If you are still running Windows 7 at home, you can still upgrade for free. I just did so.

6 ( +6 / -0 )

20 years ago in the US, I sold computers and software to small businesses. Many of them were still using MS-DOS for simple applications, and so did I with our in-house ordering and invoicing systems. Bulletproof and never crashed. XP was the first Windows product that was stable and reliable. It would still be around in even more locations, but software developers kept writing programs that needed more power than it could deliver.

5 ( +6 / -1 )

Why have the Japanese produce an operating system

2 ( +2 / -0 )

“If it’s not connecting to the Internet, there aren’t any additional security risks from using XP, so it’ll do the job.”

So, were these self check-in terminals connected to the internet or not?

1 ( +1 / -0 )

Most of Japan's public admin, including hospitals, is still using either Windows XP, or Windows 7. The govt does not want to shell out for a current OS. Japan still hasn't forgiven Microsoft for solving the OS Balkinization problem that plagued Japan until the early '90's, when each vendor sold its own mutually-incompatibale OS and software in hopes of establishing a dominant market position. Had it not been for Microsoft, Most of Japan would still be using NEC, Hitachi and Toshiba OS...

3 ( +3 / -0 )

It is a check in system, it connects to network hence it is still a security risk.

-1 ( +0 / -1 )

Not really surprising considering how backward Japan is in terms of IT technology.

-2 ( +3 / -5 )

probably still have to use a fax machine to communicate too like the Japan Coastguard and Customs

1 ( +2 / -1 )

It is a check in system, it connects to network hence it is still a security risk.

Not nearly the same as being internet connected. Air-gapped networks wouldn't have much risk for WinXP.

Rick - WinXP was NOT the first stable OS from Microsoft. WinNT 3.51 was over 5 yrs before. WinNT 4 was a joy to use and stable for over 30 days at a time.

Calling MS-Dos bulletproof isn't accurate either. Due to the architecture, any program or TSR had full access to the memory used by any other program. It was common to see 1 program write to RAM used by other programs.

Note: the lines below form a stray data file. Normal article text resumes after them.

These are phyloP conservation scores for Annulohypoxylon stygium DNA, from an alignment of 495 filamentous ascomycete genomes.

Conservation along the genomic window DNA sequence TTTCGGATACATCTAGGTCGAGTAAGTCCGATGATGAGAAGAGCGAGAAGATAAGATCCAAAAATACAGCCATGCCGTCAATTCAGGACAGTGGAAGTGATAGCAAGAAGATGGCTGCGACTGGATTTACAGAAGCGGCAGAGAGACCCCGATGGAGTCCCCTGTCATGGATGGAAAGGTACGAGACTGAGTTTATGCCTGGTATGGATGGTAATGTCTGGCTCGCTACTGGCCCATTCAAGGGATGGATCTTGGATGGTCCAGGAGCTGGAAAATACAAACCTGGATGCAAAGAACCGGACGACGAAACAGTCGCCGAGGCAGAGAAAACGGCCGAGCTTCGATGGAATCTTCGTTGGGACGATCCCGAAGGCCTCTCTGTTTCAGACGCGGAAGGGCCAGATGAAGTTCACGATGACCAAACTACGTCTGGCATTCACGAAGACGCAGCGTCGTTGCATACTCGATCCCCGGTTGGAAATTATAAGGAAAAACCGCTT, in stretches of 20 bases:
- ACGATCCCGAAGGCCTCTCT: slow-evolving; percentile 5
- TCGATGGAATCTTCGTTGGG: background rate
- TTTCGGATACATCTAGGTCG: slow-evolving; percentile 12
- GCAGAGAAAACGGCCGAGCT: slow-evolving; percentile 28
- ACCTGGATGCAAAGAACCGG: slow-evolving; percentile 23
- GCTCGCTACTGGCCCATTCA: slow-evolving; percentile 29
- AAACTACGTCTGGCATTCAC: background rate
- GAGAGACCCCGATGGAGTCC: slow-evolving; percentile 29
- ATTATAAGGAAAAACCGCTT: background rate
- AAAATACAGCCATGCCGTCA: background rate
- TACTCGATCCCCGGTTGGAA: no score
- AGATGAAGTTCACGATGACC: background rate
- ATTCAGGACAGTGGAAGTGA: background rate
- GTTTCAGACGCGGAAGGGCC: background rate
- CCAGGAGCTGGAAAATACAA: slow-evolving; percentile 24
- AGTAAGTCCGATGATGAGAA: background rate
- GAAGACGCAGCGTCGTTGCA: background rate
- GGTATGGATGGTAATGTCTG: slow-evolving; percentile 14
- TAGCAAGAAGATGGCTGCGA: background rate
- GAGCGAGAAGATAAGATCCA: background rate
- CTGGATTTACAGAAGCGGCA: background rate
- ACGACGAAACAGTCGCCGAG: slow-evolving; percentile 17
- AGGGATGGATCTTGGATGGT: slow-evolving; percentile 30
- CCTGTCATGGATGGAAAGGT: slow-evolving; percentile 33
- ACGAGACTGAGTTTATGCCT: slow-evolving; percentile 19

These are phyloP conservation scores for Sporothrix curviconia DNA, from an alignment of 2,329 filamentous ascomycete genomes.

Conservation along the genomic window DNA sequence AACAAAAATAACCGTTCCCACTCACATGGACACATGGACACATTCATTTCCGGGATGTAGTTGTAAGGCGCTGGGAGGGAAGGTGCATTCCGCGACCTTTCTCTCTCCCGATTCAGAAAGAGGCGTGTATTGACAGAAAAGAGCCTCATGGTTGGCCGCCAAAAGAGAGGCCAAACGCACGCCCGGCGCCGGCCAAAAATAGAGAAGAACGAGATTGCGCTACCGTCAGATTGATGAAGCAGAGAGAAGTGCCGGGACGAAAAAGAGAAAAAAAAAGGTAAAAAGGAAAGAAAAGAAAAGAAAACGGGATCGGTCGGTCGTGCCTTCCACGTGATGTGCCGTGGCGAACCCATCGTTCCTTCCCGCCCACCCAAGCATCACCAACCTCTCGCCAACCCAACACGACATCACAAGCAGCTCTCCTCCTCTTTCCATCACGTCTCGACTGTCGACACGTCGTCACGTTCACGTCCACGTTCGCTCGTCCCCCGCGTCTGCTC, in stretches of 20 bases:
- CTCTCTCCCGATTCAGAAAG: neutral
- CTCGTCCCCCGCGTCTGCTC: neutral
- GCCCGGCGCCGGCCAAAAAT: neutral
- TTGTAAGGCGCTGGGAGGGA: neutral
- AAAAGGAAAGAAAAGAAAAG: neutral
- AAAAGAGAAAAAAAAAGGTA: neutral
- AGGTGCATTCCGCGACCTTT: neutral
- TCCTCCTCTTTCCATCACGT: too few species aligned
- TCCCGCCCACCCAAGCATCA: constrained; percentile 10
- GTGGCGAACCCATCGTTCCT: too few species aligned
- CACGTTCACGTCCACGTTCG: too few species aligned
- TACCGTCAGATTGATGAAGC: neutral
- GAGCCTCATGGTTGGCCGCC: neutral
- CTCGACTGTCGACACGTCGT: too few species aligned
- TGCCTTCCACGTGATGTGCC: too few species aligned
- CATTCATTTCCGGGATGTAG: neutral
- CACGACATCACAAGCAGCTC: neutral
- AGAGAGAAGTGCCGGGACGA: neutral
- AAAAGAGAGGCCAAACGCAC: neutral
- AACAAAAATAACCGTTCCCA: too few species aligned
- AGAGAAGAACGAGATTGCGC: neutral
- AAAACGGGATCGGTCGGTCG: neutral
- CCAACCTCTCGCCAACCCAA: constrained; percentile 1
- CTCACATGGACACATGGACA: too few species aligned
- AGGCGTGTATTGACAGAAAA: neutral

The best thing that ever happened for MS-Dos was OS/2 which could run DOS in protected memory and prevent system crashes. OS/2 was the best MS-Dos programming environment I ever used.

Moving from Win7 -- Win10 is most definitely NOT any upgrade. It is a downgrade. Further, it isn't the only choice. Linux isn't just for nerds. I'm with BertieBooster https://www.omgubuntu.co.uk/2020/01/reasons-to-switch-to-linux-from-windows Linux is extremely stable.

$ uptime xx:xx:xx up 197 days, 11:10

3 ( +3 / -0 )

Newsflash:- major investment banks still use Mainframes and code written 30+ years ago.

1 ( +1 / -0 )

I am the only person I know of that has a Landline phone. I like it. It works.

2 ( +2 / -0 )

A fairly pathetic attempt at throwing shade at Japan's technology sector.

Skymark appears to be taking the philosophy of “If it’s not broken, why fix it?” which isn’t an entirely shocking school of thought regarding technology in Japan.

How about you educate your readers with Sony's new electric car, or Sony's new sensors that sense light better than the human eye, or Panasonic's transparent TV, or the countless other proofs that Japan is very much innovating and at the top of their game?

But of course, a low cost carrier uses XP, so of course it's backward. Heck, Putin uses XP. Many US military operations still use XP. Literally every carrier I travelled with around the world, for example in the US, France, Greece, Italy, all use a XP and at cases 2000, many of which weren't low cost at all.

There's a reason for that, as others have pointed out. Windows 10, the... "latest and greatest" is atrociously bad. Unreliable to bits. Visually an inconsistent mess. Incompatible with most of the professional applications used, as they were designed for 2000 or XP, and haven't been updated since.

So, before the typical "Backward Japan + fax machines" articles, please think a little.

Arigato.

1 ( +1 / -0 )

They maybe using XP but thank god, they are not flying the 737-max.

0 ( +1 / -1 )

So what ? Depends really if these Windows based PCs are Internet attached or not - the latter I suspect may be the case, in which case... so what ?

1 ( +1 / -0 )

Also... FYI. for your average Home User, who sits behind an ISP provided router - you should not really have to worry unless you are explicitly providing internet services such as a Web Service - a port scan should basically show that you are invisible except for your IP Address.

Too much hype

The biggest threat is from downloaded packages!

1 ( +1 / -0 )

Lots of excitement over nothing.

0 ( +0 / -0 )

The Windows Embedded POSReady was the last OS based on the Windows XP SP3, the support for this ended on April 9 2019, assuming the check-in terminal was running this OS or even Windows XP SP3 (support ended Jan 2016), than not that ancient.

0 ( +0 / -0 )

Last time I was in the UK (couple of months ago), I saw XP on POS devices. If the devices are on a dedicated LAN or VPN there should be little risk.

The computer adage "if it's not broken, don't fix it" probably applies here.

0 ( +0 / -0 )